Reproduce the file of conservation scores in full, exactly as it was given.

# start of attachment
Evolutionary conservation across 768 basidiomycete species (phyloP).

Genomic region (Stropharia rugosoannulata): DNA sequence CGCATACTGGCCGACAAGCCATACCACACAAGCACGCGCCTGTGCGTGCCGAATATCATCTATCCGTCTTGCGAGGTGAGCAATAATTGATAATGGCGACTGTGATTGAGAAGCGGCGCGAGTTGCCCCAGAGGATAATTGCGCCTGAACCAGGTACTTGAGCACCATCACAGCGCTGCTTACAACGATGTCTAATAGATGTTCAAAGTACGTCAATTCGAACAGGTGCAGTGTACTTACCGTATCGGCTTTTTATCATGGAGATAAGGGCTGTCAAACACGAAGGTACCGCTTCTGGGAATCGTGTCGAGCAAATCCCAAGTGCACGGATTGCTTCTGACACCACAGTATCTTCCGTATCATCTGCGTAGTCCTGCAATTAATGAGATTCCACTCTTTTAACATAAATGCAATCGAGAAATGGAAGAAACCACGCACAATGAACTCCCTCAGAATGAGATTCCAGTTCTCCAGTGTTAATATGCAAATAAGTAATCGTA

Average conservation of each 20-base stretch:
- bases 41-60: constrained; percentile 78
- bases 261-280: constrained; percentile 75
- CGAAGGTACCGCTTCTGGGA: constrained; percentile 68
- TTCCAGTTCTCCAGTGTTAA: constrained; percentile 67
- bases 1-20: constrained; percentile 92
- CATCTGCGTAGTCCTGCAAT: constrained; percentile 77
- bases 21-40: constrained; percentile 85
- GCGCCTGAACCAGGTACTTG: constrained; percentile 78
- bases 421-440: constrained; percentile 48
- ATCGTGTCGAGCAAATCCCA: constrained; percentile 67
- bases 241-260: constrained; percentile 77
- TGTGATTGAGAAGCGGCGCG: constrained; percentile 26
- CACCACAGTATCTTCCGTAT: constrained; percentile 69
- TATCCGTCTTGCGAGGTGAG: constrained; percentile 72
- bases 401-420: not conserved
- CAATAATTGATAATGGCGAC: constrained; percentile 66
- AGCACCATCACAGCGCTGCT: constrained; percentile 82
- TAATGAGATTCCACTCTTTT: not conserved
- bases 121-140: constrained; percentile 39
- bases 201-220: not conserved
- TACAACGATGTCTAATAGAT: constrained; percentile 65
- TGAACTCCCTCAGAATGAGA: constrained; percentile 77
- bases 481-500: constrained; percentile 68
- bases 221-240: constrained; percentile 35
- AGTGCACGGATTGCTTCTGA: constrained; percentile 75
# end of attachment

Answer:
Evolutionary conservation across 768 basidiomycete species (phyloP).

Genomic region (Stropharia rugosoannulata): DNA sequence CGCATACTGGCCGACAAGCCATACCACACAAGCACGCGCCTGTGCGTGCCGAATATCATCTATCCGTCTTGCGAGGTGAGCAATAATTGATAATGGCGACTGTGATTGAGAAGCGGCGCGAGTTGCCCCAGAGGATAATTGCGCCTGAACCAGGTACTTGAGCACCATCACAGCGCTGCTTACAACGATGTCTAATAGATGTTCAAAGTACGTCAATTCGAACAGGTGCAGTGTACTTACCGTATCGGCTTTTTATCATGGAGATAAGGGCTGTCAAACACGAAGGTACCGCTTCTGGGAATCGTGTCGAGCAAATCCCAAGTGCACGGATTGCTTCTGACACCACAGTATCTTCCGTATCATCTGCGTAGTCCTGCAATTAATGAGATTCCACTCTTTTAACATAAATGCAATCGAGAAATGGAAGAAACCACGCACAATGAACTCCCTCAGAATGAGATTCCAGTTCTCCAGTGTTAATATGCAAATAAGTAATCGTA

Average conservation of each 20-base stretch:
- bases 41-60: constrained; percentile 78
- bases 261-280: constrained; percentile 75
- CGAAGGTACCGCTTCTGGGA: constrained; percentile 68
- TTCCAGTTCTCCAGTGTTAA: constrained; percentile 67
- bases 1-20: constrained; percentile 92
- CATCTGCGTAGTCCTGCAAT: constrained; percentile 77
- bases 21-40: constrained; percentile 85
- GCGCCTGAACCAGGTACTTG: constrained; percentile 78
- bases 421-440: constrained; percentile 48
- ATCGTGTCGAGCAAATCCCA: constrained; percentile 67
- bases 241-260: constrained; percentile 77
- TGTGATTGAGAAGCGGCGCG: constrained; percentile 26
- CACCACAGTATCTTCCGTAT: constrained; percentile 69
- TATCCGTCTTGCGAGGTGAG: constrained; percentile 72
- bases 401-420: not conserved
- CAATAATTGATAATGGCGAC: constrained; percentile 66
- AGCACCATCACAGCGCTGCT: constrained; percentile 82
- TAATGAGATTCCACTCTTTT: not conserved
- bases 121-140: constrained; percentile 39
- bases 201-220: not conserved
- TACAACGATGTCTAATAGAT: constrained; percentile 65
- TGAACTCCCTCAGAATGAGA: constrained; percentile 77
- bases 481-500: constrained; percentile 68
- bases 221-240: constrained; percentile 35
- AGTGCACGGATTGCTTCTGA: constrained; percentile 75